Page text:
Tuesday, January 17, 2006

Bhagavad Gita

There are two main strands of thought in the Gita which divide and sometimes interweave but which are nonetheless easy to distinguish and follow. First is an exposition of the nature of reality and of the Godhead and its self-unfolding, and second is a description, practically a manual, of the means of communion with the deity. --Kenneth Rexroth, The Bhagavad-Gita, More Classics Revisted (1989)

The Greatness of the Gita: From Mahatma Gandhi to a school teacher in Utah, the Gita offers guidance, by Arthur J. Pais, BeliefNet

It is the central text of Hindu devotion as well as the classic statement of Hindu social ethics. --A Guide to Oriental Classics


Blogger bhattathiri said...

Bhagavad Gita.
There is no theory to be internalized and applied in this psychology. Ancient practices spontaneously induce what each person needs as the individual and the universal coincide. The work proceeds through intellectual knowledge of the playing field (jnana yoga), emotional devotion to the ideal (bhakti yoga) and right action that includes both feeling and knowledge(karma yoga). With ongoing purification we approach wisdom. The Bhagavad Gita is a message addressed to each and every human individual to help him or her to solve the vexing problem of overcoming the present and progressing towards a bright future. Within its eighteen chapters is revealed a human drama. This is the experience of everyone in this world, the drama of the ascent of man from a state of utter dejection, sorrow and total breakdown and hopelessness to a state of perfect understanding, clarity, renewed strength and triumph.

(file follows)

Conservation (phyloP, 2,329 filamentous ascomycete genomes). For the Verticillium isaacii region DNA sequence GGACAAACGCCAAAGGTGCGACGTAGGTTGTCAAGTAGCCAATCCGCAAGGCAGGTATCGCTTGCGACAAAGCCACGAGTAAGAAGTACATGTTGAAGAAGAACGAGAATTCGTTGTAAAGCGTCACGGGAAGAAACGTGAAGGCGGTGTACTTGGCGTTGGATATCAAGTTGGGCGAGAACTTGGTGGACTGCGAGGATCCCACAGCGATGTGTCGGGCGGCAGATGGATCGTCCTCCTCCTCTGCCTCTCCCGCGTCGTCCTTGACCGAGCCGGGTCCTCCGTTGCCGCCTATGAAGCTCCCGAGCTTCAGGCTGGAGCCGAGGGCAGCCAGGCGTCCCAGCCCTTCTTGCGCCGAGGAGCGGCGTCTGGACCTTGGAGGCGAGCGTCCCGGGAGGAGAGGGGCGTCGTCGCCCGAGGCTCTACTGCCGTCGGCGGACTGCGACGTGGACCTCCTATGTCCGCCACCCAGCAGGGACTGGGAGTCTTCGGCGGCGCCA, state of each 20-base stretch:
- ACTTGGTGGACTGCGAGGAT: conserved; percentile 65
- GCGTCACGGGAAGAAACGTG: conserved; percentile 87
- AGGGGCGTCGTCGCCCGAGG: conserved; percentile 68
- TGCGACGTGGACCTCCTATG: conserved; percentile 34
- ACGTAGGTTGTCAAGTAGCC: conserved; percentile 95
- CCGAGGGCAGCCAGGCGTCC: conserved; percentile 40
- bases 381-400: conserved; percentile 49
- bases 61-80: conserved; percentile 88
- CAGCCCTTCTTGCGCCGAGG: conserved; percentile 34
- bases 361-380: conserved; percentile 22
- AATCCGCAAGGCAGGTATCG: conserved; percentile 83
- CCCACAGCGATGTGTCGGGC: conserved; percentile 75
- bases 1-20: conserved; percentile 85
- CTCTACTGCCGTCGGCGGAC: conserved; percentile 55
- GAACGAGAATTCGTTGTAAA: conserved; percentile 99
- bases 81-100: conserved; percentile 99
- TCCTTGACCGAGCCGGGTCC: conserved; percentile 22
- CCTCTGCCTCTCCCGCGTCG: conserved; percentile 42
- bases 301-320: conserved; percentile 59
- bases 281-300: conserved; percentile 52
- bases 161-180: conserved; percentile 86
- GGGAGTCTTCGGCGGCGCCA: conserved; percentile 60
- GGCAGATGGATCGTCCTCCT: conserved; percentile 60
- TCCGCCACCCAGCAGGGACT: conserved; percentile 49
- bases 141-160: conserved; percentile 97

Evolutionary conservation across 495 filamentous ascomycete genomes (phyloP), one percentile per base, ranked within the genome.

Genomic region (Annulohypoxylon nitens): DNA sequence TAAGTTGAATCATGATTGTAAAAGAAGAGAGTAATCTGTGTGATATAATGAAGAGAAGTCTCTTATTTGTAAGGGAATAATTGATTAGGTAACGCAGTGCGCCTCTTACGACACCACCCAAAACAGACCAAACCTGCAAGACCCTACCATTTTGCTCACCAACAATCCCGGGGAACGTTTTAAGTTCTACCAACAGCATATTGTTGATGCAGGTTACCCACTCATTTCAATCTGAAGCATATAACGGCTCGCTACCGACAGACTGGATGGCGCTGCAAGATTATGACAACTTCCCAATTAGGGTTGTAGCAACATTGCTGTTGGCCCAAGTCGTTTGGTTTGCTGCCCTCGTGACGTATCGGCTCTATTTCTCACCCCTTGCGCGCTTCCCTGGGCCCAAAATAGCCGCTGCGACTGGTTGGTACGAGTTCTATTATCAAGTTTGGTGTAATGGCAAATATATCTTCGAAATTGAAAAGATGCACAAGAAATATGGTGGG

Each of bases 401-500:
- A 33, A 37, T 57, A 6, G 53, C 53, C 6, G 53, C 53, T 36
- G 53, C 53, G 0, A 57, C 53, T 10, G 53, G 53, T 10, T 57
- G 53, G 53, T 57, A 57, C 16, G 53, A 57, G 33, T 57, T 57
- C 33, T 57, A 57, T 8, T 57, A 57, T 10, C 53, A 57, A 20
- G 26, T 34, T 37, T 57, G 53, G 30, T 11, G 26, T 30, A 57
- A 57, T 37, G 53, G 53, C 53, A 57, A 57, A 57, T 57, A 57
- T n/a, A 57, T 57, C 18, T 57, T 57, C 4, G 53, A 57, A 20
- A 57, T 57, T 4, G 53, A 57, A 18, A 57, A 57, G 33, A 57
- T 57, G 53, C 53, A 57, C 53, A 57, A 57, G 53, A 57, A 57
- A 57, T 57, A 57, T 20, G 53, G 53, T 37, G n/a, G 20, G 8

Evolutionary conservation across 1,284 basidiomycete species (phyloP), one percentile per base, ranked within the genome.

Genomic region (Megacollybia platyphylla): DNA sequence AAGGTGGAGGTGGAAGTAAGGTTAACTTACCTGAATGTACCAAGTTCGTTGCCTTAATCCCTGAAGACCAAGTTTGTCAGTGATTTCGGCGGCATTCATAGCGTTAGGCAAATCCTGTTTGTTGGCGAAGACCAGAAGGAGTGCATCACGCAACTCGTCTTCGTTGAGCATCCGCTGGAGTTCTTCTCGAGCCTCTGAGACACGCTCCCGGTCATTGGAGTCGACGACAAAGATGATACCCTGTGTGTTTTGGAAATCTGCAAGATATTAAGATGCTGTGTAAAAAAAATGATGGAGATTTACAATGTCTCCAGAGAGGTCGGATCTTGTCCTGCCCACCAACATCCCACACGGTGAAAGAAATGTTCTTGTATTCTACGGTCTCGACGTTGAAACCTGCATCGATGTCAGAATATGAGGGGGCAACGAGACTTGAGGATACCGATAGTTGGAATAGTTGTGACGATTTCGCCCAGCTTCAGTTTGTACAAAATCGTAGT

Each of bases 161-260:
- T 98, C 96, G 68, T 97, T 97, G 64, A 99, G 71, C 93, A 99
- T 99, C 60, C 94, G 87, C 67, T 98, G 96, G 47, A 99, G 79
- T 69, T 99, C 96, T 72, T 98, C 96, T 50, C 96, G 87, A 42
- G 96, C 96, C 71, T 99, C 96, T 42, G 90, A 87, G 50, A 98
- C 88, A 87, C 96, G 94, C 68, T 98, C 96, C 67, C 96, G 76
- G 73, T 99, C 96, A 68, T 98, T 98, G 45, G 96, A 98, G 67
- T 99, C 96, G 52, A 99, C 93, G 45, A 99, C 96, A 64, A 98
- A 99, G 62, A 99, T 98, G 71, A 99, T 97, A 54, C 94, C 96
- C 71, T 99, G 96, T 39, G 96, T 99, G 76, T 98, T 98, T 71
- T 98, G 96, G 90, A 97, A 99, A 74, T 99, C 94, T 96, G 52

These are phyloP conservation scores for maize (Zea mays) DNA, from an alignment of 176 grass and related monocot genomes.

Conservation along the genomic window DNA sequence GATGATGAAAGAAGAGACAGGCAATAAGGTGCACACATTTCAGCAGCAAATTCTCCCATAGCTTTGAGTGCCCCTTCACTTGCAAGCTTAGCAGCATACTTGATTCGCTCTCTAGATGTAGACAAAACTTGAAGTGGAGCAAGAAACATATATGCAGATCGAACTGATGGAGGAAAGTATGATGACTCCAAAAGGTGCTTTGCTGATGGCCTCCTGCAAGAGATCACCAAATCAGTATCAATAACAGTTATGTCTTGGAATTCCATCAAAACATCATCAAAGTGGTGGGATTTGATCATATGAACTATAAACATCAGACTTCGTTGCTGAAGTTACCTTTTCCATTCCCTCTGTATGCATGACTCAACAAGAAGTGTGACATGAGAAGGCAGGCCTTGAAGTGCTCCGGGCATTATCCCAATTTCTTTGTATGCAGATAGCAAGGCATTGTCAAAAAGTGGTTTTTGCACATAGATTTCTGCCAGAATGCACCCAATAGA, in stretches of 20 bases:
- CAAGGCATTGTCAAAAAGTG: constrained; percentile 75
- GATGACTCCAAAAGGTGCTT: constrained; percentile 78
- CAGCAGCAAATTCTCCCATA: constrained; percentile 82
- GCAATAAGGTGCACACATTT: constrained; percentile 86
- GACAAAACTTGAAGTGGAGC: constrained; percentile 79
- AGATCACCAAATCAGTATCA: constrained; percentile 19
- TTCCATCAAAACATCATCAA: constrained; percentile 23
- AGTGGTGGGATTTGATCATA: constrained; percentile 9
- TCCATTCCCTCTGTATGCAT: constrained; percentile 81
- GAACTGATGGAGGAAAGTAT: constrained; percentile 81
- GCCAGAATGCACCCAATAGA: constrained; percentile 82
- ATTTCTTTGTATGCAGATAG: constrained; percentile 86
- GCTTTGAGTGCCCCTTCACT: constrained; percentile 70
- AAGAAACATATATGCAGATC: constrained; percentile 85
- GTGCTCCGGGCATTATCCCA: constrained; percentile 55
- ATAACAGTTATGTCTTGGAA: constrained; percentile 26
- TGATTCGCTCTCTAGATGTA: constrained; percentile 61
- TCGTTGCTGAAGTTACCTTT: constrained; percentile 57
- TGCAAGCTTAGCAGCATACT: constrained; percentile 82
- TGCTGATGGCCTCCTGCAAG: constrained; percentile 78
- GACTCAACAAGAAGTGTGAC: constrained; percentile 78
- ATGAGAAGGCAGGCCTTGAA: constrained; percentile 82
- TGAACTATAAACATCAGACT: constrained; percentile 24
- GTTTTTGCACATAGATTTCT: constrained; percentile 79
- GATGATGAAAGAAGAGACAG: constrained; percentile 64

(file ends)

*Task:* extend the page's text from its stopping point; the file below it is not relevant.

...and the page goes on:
Mind is very restless, forceful and strong, O Krishna, it is more difficult to control the mind than to control the wind ~ Arjuna to Sri Krishna

4:09 PM  

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